And it, it seems like that was a very documented problem, because it’s really talked about in, in the notes from these congresses and meetings and things like that.

Yael: The world’s oldest profession?

Schwab: Yes, that’s the profession we’re, we’re talking about, yeah.

Yael: Interesting. I mean, I can understand why the community would want to steer them away from that.

Schwab: Yes, exactly. So, one of the potential solutions here is creating a system for religious education. Sarah Schenirer was not the first person to think of it. But I don’t think it’s just like she was really lucky, right person, right place, right time. I think there was an element to her, where a lot of other movements had failed or fizzled or just didn’t reach as wide an audience as she did. And part of that, I think, is her incredibly charismatic leadership, just who she was as a person leading this movement.

And I think this is an important element of who she was. I think that she was very politically shrewd about how exactly to position this, because she did need a lot of buy-in from men and from rabbis. So, we know about this from her own diary. She talks to her brother about it. And he’s at first, a little dismissive. He’s like, “Well, getting into women’s education, that’s what the secularists are doing. That’s what the Zionists are doing. Do you wanna really get into like this very divisive, political kind of sphere?”

But she does go to the Belzer Rebbe, a large important Hasidic Rebbe to get sort of just like backing for this. And he says to her, Mazal and bracha, or bracha v’hatzlacha, one of those two. But basically, gives his blessing and wishes her good luck on her undertaking. And she starts it as a small number of students in her seamstress studio. It’s probably about two dozen students was her first class. This is in 1917. It went from that one class of about 25 students to, in 1935, where it stood on her death, a network of 220 something schools and 36,000 students and alumni. So a massive, explosive expansion in less than two decades.

Yael: That’s fascinating. And she herself had no formal or maybe even informal background as an educator.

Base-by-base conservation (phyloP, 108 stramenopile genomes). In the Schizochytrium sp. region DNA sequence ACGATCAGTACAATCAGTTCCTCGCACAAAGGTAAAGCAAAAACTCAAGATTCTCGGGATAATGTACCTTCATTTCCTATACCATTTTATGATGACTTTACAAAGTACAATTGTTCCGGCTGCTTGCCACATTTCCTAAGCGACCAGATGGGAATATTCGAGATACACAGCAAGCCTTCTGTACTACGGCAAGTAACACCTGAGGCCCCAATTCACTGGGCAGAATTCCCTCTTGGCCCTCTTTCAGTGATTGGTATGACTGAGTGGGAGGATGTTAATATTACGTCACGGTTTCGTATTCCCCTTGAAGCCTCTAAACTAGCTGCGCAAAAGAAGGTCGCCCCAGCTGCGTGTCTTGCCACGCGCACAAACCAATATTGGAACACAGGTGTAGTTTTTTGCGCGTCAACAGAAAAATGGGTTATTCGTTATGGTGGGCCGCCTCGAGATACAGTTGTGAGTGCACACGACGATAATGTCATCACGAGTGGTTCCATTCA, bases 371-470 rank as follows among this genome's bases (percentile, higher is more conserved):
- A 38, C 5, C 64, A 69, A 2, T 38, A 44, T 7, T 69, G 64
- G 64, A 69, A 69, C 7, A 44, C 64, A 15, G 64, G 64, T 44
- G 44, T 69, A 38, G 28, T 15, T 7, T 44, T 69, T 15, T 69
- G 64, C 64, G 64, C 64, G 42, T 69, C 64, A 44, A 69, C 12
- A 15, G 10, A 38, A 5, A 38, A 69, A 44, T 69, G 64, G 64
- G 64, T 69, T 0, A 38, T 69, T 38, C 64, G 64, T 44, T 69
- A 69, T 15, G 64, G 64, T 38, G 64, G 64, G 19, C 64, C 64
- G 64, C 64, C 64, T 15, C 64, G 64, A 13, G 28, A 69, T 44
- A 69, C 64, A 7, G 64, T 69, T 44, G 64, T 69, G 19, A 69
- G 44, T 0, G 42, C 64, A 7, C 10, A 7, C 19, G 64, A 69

Schwab: Right. She ran a massive network of schools without a master’s in education or an MBA.

Yael: And she had never even been a head counselor at a Jewish summer camp.

Schwab: Well, it becomes, what’s sometimes referred to as a total institution, it’s not just a school that students are at but there’s also all these other parts to it. There’s the supplemental activities through an organization called Bnos. There’s summer camps. There’s a journal. There’s all sorts of things that happen as part of it. And, and she, yeah, I think like, does act in the role of head counselor in a camp.

Yael: So, what is the curriculum, both secular and religious?

Schwab: So, varies by school and over time. And she’s very, very careful about what exactly to teach. So, we have to talk first about, like what are some of the resistances that she potentially faced or actively did face.

There was a long-standing prohibition, tradition, feeling about teaching Torah to girls and young women, based on a Talmudic passage about the equivalence between, teaching your daughter Torah is like teaching her, the word is tiflus. And there’s all sorts of different interpretations, like what exactly does that mean? Is it, you know, no nonsense? Is it a waste of time? Is there some deeper meaning to it? So, for centuries, there had been resistance to formally teaching girls Torah.

And I actually think we should, like read one of the things that she says, which I think, really interestingly, like sort of, has this balance between, what is it that we’re trying to accomplish here? And the question of, is this something that ideally, we should not be doing but we have to do to address the current problem? Or is this, we’re now emerging into a modern age where this is available and this is something that can be done.

So, I’m gonna read a quote, this is a translation. But this is part of an address that she gave in 1929, so it’s already a more mature movement, on the establishment of like a formal women’s organization as part of the Agudat, which is like a larger organization.

But she says, the Orthodox woman has awakened from her long lethargic sleep and begun to organize. It has not been long since we first established the Bnos organization in Poland. And already from the dais of the World Congress, the powerful voice of the religious Jewish woman rings out on the world stage. She is no longer isolated. In every corner of the world, she has close and intimate sisters in spirit.